To determine the potential involvement of HGF in cardiac injury, we analyzed changes in HGF and c-Met receptor mRNA expression in the heart following myocardial infarction induced in rats. RNA was respectively prepared from the left ventricular free wall, including the infarcted area and interventricular septum, and analyzed using the real-time quantitative RT–PCR. Although expression of c-Met receptor mRNA in the intact heart was low, this expression increased after myocardial infarction (n=3 at each time-point) (Fig. 4A). c-Met receptor mRNA levels in the left ventricular free wall increased from 6 h after the treatment and continued to increase for up to 7 days. The maximal increase was 40-fold at 7 days after the treatment and c-Met receptor mRNA levels decreased thereafter. The c-Met receptor mRNA levels in the interventricular septum also increased from 6 h after the treatment and a maximally increased expression continued after 24 h until 2 weeks after treatment. On the other hand, HGF mRNA levels also increased in a distinct profile to that of c-Met receptor mRNA levels (Fig. 4B). HGF mRNA levels in the left ventricle free wall increased from 6 h after the treatment and increased to 10-fold higher levels at 72 h. The HGF mRNA levels in the left ventricular free wall thereafter decreased, yet was higher than that in normal heart 2 weeks after the treatment. HGF mRNA levels in the interventricular septum changed relatively in a similar manner to that seen in the left ventricular free wall: increase was from 12 h after myocardial infarction and reached a peak 72 h after the treatment. These results indicate that both HGF and c-Met/HGF receptor mRNA levels increased in the infarcted rat heart.

Fig. 4

Changes in c-Met receptor and HGF mRNA levels in cardiac tissues and cardiomyocytes following myocardial infarction. (A and B) Changes in expression of c-Met receptor (A) and HGF (B) mRNA levels in left ventricular free wall (LVFW) and interventricular septum (IVS) after the left coronary artery ligation. Changes in c-Met and HGF mRNA levels were determined by means of real-time quantitative RT–PCR. In all groups, three rats were used to quantify mRNA level in each time-point. Each value represents the mean±S.E.M. of triplicate experiments. HGF and c-Met cDNA copy numbers were divided by GAPDH cDNA copy numbers. *P<0.05, **P<0.01, ***P<0.005 vs. Sham/LVFW. (C) Increased expression of c-Met mRNA in cardiac myocytes and non-myocytes. Cardiac myocytes and non-myocytes were isolated from the left ventricle of normal rats or rats subjected to left coronary artery ligation for 24 h. c-Met receptor mRNA levels were analyzed by RT–PCR and subsequent staining of amplified DNA with ethidium bromide. Lane 1, cardiomyocytes from normal hearts; lane 2, non-myocytes from normal hearts; lane 3, cardiomyocytes from the infarcted hearts; lane 4, coronary endothelial cells from the infarcted hearts.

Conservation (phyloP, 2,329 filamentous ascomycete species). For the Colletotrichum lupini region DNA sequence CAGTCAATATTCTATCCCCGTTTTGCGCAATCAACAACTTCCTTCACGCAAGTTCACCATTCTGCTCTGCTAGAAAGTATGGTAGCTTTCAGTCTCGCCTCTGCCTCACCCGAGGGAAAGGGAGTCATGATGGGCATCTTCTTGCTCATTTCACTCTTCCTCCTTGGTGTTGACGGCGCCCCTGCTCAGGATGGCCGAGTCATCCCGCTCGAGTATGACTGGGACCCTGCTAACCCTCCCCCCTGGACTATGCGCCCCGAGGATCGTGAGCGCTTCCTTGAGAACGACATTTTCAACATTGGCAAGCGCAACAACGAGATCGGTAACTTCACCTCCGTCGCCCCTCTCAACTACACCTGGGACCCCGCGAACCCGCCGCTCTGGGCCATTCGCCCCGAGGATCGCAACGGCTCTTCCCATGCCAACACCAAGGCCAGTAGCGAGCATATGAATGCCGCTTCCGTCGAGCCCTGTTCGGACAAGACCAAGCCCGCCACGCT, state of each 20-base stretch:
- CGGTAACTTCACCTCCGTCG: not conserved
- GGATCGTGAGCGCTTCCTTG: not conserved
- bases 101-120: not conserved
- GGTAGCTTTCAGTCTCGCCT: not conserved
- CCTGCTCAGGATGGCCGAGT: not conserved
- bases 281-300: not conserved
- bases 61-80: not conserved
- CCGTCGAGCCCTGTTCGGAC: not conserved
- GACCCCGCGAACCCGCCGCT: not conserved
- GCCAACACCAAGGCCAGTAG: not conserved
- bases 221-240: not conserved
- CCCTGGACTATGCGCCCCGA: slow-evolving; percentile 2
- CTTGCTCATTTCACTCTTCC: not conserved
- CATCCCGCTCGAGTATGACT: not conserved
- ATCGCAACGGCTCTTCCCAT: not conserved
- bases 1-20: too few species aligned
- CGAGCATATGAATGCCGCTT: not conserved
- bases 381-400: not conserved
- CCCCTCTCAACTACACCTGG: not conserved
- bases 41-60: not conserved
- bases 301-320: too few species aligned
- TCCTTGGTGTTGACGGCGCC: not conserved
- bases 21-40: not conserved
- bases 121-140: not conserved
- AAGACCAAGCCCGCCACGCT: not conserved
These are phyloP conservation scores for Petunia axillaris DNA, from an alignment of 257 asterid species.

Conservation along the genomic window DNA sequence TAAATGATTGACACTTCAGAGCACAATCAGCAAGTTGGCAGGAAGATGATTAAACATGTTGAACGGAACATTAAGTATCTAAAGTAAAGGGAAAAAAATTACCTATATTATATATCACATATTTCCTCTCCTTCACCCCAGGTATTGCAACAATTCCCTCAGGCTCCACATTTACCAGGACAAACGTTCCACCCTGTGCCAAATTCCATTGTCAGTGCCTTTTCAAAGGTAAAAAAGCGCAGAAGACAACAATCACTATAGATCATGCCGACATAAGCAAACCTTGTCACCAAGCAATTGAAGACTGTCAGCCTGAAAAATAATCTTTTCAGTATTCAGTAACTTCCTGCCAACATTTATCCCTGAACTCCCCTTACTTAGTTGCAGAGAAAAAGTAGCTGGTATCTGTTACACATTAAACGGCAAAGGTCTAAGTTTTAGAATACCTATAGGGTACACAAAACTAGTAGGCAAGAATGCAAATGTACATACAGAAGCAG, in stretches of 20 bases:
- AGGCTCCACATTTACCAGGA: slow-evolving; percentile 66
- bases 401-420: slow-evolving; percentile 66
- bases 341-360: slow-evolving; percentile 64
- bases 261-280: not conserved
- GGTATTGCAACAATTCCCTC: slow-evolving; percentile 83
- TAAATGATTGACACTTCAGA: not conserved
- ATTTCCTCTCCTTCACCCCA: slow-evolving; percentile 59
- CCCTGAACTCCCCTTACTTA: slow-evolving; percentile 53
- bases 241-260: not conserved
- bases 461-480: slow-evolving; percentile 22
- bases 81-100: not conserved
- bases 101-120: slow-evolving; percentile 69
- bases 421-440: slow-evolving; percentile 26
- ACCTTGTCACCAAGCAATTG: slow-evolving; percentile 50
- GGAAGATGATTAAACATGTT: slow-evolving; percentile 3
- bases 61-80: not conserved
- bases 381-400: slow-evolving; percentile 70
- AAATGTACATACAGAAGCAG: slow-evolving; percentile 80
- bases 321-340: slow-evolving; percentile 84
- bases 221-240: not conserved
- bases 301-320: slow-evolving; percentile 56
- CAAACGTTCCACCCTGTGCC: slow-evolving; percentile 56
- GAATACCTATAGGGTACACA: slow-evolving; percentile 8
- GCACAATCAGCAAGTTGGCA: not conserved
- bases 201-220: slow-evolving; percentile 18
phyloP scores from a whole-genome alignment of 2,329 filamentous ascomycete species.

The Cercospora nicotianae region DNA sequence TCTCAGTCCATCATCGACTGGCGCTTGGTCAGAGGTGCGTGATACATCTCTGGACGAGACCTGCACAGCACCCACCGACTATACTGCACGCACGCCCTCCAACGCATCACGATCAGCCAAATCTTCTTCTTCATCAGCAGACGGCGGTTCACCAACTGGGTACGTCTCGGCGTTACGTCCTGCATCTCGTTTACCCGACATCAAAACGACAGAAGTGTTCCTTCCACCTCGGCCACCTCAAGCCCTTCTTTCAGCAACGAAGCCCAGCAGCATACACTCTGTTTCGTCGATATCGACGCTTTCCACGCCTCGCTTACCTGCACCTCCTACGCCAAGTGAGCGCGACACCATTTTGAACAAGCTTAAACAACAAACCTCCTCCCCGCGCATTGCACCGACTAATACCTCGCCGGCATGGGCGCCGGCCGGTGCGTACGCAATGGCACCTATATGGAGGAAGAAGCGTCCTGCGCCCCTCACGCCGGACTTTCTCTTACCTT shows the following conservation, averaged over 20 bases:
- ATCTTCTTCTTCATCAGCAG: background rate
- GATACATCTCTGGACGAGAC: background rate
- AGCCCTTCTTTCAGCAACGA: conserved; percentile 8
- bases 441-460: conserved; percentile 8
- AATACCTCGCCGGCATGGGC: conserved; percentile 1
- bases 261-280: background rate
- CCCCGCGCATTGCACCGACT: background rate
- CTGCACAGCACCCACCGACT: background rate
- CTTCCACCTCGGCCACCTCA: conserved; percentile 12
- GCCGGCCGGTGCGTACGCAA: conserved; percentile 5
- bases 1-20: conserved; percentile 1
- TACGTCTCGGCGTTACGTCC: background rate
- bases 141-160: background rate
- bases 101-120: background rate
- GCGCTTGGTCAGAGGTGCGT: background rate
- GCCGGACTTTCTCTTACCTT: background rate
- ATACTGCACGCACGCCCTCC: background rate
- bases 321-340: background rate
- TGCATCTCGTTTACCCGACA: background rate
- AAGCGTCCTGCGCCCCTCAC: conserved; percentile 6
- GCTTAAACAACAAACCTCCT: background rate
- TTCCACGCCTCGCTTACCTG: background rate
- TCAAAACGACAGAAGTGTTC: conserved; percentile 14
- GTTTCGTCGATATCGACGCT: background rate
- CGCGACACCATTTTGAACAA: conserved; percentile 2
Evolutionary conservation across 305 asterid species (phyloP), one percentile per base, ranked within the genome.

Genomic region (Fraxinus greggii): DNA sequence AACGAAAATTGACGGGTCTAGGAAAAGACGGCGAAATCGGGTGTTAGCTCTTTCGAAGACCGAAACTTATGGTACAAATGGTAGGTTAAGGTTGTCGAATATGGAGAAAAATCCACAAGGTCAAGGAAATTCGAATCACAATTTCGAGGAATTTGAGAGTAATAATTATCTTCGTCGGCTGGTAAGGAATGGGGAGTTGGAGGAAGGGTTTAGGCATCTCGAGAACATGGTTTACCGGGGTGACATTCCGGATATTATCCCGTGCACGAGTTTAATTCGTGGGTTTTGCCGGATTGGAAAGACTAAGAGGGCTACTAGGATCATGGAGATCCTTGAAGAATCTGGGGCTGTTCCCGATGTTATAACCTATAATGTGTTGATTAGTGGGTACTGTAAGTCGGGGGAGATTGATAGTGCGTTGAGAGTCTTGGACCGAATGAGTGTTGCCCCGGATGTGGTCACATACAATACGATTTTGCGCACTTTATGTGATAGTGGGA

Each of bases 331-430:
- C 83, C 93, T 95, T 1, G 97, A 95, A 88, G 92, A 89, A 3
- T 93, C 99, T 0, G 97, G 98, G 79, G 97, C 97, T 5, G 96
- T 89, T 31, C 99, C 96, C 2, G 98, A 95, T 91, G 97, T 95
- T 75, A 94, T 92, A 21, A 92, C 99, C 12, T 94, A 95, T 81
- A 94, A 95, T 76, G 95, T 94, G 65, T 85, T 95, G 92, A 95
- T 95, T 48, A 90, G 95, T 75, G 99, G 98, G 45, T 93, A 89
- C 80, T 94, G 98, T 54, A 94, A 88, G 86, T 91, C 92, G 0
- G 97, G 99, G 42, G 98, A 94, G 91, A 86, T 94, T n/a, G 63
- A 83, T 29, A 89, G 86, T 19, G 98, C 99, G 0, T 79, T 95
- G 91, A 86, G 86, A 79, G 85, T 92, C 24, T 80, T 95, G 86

To determine if c-Met receptor mRNA would increase in cardiac myocytes following myocardial infarction, we analyzed expression of c-Met receptor mRNA in highly purified cardiac myocytes and cardiac cells except for myocytes (cardiac non-myocytes), using RT–PCR. Cardiac myocytes and cardiac non-myocytes were isolated from normal and infarcted hearts at 24 h after myocardial infarction. Although expression of the c-Met receptor was barely detectable in cardiac myocytes isolated from the normal heart, the expression of c-Met receptor mRNA was obvious in cardiac myocytes isolated from the heart 24 h after cardiac infarction (Fig. 4C). Likewise, c-Met receptor expression in cardiac non-myocytes also increased after the cardiac infarction. Therefore, cardiac myocytes become target cells of HGF, in response to myocardial infarction.

3.4. Localization of c-Met receptor in myocardium

To confirm the induction of c-Met receptor expression in cardiomyocytes, localization of c-Met receptor protein in the rat heart was analyzed immunohistochemically (Fig. 5). Consistent with the low level expression of c-Met receptor mRNA in normal heart, c-Met receptor expression in the normal heart was faintly detectable, using immunohistochemical analysis (not shown). On the other hand, c-Met receptor-positive cells were evident in the heart 24 h after the induced myocardial infarction. Both cardiac myocytes and vascular endothelial cells in border regions and also in non-infarcted distant regions were positive for c-Met receptor expression 24 h after myocardial infarction (Fig. 5A, D), whereas most of these cells in the infarcted region were negative for immunohistochemical detection of the c-Met receptor. c-Met receptor expression in viable region, as well as the lack of c-Met receptor expression in infarcted region, were more clearly seen in immunohistochemical analysis in border regions. Fig. 5A and Fig. 5C, respectively, show c-Met receptor expression and Hematoxylin and Eosin-stained tissue in border regions between the infarcted and non-infarcted regions, in serial sections. Hematoxylin and eosin staining showed cells in the upper half were characterized by disappearance of the striated pattern in myocytes, nuclear aggregation and acidic staining of cytoplasm, indicating that these cells were not viable after myocardial infarction (Fig. 5C). Cells located in the lower half were c-Met-positive, whereas those in the upper half were c-Met negative (Fig. 5A). Cells in infarcted regions might not have been viable, hence incapable of protein synthesis. Immunohistochemical staining, using normal IgG, showed no staining (Fig. 5B, E). These results suggested that mature cardiac myocytes as well as cardiac vascular endothelial cells might be target cells of HGF, when myocardial was ischemically injured. A previous report [22] showed that cardiac endothelial cells expressed the c-Met receptor while cardiac myocytes did not express the receptor both in normal hearts and hearts subjected to myocardial infarction. As Ono et al. used an anti-human c-Met antibody, such may explain the discrepancy.